Grace (Scout Taylor-Compton) is a young woman who has decided to find the parents she never knew. When her search leads to a small rural town in South Carolina, she and her boyfriend Jack (Nolan Gerard Funk) decide to journey there to meet a man who claims to have found her family. Once they arrive at the isolated plantation, they find the house empty and themselves soon under siege by a cloaked, mask wearing cult. What do they want, and will Grace and Jack ever get out alive?
Flick is directed by Rich Ragsdale from a script by Robert Sheppe and Mark Young. While the plot is nothing new, Ragsdale does impress with a very striking visual style, especially on a modest budget. There are a few visuals that don’t quite work, but otherwise, he provides some very spooky shots and knows how to create atmosphere with his camera. There are some creepy sequences as well and a few moments of strong violence that have impact. Compton is a horror flick veteran and makes a strong heroine as Grace, a woman whose family history may have caught up with her in a bad way. Co-star Funk seems to get the worst of some stilted dialogue and it does hurt his character. There are also appearances by veteran actors Jeff Fahey and Deborah Kara Unger in small roles. If anything holds this atmospheric flick back a bit is that the last act seems drawn out and gets a bit pretentious before settling down to a more traditional horror ending, and sometimes, at just over 90 minutes in length, the film drags in spots. Otherwise, The Long Night is not a bad effort from Rich Ragsdale. Flick opens on VOD and select theaters on 2/4/22.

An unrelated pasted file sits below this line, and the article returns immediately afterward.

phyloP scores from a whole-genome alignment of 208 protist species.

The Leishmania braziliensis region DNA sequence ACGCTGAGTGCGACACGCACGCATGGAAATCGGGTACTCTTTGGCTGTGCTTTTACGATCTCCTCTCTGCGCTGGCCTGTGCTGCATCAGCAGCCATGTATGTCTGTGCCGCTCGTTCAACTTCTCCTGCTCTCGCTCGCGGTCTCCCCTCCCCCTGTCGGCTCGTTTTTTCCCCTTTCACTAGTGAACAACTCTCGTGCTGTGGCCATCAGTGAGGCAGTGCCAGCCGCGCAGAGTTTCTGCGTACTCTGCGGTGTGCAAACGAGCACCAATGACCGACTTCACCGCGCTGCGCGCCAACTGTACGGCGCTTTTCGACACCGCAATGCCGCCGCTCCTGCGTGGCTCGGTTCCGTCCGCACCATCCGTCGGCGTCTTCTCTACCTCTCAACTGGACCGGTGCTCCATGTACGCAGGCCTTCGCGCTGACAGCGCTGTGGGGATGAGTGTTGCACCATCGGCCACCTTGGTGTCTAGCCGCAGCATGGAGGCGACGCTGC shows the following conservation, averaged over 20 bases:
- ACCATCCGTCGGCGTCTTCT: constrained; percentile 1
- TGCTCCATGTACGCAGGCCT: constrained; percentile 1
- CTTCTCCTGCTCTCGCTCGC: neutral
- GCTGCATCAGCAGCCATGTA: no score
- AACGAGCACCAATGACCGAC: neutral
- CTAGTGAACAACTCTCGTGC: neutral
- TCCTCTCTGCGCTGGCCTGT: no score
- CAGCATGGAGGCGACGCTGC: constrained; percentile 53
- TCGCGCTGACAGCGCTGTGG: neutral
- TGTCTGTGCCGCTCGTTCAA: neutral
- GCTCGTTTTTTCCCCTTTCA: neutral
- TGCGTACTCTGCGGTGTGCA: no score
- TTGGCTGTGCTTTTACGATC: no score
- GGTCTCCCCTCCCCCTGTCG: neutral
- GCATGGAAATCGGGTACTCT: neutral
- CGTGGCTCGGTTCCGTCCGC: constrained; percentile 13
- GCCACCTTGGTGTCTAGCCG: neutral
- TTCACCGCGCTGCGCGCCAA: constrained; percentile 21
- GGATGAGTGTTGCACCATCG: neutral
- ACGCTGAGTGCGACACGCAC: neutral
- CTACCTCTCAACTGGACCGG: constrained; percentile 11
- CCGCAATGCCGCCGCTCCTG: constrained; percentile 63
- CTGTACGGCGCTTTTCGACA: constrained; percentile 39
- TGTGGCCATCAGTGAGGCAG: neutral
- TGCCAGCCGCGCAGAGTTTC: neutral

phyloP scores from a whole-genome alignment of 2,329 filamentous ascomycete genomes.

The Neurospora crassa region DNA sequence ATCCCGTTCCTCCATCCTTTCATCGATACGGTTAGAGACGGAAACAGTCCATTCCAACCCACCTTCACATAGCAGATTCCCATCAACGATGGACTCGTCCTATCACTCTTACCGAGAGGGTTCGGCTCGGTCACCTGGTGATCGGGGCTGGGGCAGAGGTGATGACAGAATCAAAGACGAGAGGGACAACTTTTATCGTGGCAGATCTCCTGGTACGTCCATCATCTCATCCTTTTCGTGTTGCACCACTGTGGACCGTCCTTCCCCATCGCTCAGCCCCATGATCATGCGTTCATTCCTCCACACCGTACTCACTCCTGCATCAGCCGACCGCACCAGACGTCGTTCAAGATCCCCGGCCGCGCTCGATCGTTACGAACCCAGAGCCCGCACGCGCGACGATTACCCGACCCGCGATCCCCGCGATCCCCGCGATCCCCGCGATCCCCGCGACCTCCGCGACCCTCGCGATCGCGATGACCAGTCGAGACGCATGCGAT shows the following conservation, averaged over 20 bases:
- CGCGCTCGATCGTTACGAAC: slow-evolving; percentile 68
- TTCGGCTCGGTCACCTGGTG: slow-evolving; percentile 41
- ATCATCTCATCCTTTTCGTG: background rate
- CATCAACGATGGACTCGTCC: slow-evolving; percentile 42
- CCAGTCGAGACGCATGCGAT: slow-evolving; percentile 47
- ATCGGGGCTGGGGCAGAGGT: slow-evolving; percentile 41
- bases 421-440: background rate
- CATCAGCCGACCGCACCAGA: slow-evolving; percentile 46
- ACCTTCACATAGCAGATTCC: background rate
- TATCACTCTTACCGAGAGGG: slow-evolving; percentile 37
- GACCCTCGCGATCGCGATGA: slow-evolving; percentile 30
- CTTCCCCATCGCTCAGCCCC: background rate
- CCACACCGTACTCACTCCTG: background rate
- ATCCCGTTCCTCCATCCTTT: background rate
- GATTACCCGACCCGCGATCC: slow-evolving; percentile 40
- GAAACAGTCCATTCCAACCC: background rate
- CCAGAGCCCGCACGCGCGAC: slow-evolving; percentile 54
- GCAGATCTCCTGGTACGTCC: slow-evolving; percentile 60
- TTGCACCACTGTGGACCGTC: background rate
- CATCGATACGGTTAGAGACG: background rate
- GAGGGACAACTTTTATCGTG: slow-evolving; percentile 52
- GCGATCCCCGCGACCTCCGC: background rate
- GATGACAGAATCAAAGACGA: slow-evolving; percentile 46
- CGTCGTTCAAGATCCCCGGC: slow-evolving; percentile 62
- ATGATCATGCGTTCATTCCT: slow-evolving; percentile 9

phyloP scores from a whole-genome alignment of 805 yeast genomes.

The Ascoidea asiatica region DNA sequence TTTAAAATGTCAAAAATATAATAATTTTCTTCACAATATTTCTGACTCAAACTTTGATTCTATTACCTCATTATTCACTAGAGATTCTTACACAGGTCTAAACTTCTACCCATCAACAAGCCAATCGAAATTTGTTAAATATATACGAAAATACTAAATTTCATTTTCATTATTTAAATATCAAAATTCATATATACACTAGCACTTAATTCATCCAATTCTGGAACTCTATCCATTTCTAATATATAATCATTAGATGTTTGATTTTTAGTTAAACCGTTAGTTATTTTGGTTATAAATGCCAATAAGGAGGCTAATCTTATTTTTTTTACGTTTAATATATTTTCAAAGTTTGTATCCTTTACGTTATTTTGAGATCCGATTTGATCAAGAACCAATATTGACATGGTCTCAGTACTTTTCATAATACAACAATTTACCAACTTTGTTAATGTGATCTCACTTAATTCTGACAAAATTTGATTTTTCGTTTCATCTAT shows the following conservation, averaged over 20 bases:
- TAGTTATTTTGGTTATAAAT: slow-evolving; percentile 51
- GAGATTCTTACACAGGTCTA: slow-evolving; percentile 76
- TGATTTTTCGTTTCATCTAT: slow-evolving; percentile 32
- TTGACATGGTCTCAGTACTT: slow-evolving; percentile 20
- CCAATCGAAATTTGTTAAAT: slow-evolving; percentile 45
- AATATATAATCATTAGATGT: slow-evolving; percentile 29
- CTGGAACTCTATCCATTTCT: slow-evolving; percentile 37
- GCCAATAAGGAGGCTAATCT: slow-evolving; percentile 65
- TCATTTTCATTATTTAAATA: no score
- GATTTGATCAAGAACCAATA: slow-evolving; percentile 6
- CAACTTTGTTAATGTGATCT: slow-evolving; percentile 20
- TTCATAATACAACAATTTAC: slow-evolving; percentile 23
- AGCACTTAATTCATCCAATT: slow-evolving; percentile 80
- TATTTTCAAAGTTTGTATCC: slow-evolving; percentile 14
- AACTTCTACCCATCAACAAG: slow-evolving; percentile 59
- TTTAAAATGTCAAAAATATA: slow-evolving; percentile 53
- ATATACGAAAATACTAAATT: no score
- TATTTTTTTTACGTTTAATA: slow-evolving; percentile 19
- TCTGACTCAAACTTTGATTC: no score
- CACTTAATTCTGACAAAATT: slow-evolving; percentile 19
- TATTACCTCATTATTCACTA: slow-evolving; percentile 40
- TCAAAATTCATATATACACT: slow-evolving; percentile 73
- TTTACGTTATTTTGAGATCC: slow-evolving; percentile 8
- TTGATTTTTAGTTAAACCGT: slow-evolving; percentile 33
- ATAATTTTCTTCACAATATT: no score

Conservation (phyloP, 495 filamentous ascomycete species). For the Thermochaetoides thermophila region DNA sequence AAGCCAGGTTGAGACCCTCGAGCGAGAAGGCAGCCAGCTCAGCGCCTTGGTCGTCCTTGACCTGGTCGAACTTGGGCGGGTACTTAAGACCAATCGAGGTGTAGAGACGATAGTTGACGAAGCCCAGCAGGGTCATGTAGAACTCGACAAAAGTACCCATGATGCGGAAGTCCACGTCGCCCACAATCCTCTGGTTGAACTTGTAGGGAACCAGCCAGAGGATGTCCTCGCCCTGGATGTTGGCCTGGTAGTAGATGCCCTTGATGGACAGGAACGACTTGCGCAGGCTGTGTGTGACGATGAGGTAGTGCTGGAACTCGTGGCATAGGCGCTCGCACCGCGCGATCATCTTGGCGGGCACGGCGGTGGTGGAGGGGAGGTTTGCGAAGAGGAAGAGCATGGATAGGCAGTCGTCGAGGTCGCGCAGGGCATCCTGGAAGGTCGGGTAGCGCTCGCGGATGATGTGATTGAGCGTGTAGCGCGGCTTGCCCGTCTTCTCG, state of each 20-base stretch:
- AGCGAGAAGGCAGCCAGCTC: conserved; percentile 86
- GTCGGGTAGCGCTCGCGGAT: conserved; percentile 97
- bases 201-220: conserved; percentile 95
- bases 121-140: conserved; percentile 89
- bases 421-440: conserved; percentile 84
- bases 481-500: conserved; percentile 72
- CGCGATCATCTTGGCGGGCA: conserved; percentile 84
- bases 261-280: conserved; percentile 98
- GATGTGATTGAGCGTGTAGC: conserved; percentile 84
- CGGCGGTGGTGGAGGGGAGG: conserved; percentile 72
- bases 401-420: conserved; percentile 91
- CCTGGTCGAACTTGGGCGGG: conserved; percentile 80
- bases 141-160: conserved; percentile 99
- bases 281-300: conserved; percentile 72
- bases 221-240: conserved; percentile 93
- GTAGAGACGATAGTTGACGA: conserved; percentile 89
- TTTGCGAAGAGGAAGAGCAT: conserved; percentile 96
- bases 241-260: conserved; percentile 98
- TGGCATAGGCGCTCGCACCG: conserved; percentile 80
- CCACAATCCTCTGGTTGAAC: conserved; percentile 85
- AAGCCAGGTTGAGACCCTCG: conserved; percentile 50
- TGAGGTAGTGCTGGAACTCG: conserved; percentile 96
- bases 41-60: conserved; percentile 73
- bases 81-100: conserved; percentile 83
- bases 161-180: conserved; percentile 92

The summer movie season has started early and it has started with a bang! Alita: Battle Angel is a film adaptation of the Gunnm Manga series created by Yukito Kishiro. It’s produced by James Cameron and directed by Sin City’s Robert Rodriguez. The story has cyborg physician Dr. Dyson Ido (Christoph Waltz) finding the remains of a still active cyborg in a junk heap. Made to resemble a teenage girl, the doctor restores his discovery using a cybernetic body meant for his invalid daughter, who is now dead. He names her Alita after his little girl and soon the two bond as Alita (Rosa Salazar) tries to figure out who she is. Along the way Alita falls for street hustler Hugo (Keean Johnson) and becomes interested in the violent game of Motorball. Alita also finds she is no normal machine and there are sinister forces who want her technology for their own nefarious purposes…and they will hurt anyone to get it. A girl becomes a warrior, as Alita must now protect those she loves from harm.